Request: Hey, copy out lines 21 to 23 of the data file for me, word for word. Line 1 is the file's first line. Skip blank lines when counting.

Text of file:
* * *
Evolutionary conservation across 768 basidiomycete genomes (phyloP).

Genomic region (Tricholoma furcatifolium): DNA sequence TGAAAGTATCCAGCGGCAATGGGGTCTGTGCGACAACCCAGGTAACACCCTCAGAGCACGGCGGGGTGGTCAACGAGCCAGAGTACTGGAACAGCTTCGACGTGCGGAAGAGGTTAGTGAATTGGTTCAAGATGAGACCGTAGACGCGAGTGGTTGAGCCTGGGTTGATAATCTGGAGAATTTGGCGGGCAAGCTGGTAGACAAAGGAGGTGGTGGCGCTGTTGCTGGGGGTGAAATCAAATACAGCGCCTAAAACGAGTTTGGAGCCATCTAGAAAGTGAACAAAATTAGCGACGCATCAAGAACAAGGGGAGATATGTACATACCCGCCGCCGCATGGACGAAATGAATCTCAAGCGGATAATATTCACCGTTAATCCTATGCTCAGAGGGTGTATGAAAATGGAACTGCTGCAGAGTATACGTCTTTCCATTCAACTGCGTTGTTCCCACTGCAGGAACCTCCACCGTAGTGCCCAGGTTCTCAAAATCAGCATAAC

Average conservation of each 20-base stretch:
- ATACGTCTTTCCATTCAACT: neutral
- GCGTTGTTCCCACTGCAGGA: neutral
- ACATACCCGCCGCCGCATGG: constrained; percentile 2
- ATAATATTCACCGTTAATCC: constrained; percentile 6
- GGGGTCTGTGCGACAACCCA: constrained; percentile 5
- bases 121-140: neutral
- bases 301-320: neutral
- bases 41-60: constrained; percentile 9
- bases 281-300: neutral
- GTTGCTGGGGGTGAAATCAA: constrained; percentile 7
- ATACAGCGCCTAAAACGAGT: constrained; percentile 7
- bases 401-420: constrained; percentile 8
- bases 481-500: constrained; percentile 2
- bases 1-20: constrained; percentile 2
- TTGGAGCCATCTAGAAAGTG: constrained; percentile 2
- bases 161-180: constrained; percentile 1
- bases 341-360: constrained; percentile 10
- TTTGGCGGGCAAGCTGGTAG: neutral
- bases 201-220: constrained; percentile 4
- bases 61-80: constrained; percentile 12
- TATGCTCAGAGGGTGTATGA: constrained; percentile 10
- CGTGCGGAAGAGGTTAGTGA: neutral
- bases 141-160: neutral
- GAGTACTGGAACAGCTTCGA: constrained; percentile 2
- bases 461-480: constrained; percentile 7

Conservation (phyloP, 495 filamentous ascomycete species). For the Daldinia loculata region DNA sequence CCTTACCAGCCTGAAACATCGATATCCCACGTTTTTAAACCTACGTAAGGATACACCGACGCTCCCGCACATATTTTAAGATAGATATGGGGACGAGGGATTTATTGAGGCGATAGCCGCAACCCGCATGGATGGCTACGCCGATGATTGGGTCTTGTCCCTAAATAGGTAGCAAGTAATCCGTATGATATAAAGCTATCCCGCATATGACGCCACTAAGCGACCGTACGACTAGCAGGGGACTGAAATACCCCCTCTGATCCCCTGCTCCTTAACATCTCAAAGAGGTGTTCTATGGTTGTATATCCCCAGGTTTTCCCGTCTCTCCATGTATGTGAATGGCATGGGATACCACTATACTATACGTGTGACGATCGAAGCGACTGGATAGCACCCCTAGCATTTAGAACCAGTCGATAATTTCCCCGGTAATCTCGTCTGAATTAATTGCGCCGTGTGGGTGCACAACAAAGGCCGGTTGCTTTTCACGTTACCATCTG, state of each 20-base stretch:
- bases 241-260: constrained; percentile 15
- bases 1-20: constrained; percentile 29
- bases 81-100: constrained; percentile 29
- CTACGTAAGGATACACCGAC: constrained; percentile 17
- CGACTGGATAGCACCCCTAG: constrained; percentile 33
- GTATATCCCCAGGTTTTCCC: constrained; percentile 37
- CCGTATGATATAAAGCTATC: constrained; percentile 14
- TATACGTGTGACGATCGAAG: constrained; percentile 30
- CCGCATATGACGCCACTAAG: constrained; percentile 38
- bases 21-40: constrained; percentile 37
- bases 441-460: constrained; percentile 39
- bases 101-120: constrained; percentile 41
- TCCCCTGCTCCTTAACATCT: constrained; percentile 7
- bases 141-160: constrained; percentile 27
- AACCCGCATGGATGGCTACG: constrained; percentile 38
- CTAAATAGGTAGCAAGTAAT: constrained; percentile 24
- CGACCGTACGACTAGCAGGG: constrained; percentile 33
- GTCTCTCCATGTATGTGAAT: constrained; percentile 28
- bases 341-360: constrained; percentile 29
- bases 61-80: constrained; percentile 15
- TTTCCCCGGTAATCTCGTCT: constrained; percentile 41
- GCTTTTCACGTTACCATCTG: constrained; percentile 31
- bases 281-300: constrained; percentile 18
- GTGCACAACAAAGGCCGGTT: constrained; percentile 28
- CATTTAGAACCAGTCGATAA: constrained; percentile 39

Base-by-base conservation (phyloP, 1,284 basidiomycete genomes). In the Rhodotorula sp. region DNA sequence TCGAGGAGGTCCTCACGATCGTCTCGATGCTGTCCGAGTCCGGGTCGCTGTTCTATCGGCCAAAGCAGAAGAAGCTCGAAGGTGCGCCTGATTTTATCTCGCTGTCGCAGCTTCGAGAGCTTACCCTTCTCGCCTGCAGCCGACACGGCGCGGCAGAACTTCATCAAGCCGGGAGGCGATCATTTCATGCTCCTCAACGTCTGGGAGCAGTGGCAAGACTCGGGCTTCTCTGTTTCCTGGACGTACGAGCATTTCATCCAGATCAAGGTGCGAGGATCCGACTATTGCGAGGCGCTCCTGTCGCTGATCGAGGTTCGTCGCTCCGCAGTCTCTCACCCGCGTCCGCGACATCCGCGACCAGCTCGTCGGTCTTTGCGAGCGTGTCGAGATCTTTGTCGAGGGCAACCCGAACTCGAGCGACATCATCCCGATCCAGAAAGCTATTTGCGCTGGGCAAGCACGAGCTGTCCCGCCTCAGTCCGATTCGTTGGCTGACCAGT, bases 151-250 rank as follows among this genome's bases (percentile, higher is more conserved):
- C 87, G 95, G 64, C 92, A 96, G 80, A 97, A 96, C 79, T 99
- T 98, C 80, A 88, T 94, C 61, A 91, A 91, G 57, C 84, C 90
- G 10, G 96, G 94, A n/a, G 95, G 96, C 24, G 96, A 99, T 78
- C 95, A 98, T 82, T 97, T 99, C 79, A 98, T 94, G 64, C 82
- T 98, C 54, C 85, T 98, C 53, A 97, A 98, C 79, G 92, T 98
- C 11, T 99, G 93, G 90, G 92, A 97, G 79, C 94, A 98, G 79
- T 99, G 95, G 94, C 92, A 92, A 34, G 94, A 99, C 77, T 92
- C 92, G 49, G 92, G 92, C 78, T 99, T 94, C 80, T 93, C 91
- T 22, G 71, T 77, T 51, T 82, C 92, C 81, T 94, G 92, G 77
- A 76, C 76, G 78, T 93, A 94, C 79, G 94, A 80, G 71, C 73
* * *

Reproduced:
- TTTGGCGGGCAAGCTGGTAG: neutral
- bases 201-220: constrained; percentile 4
- bases 61-80: constrained; percentile 12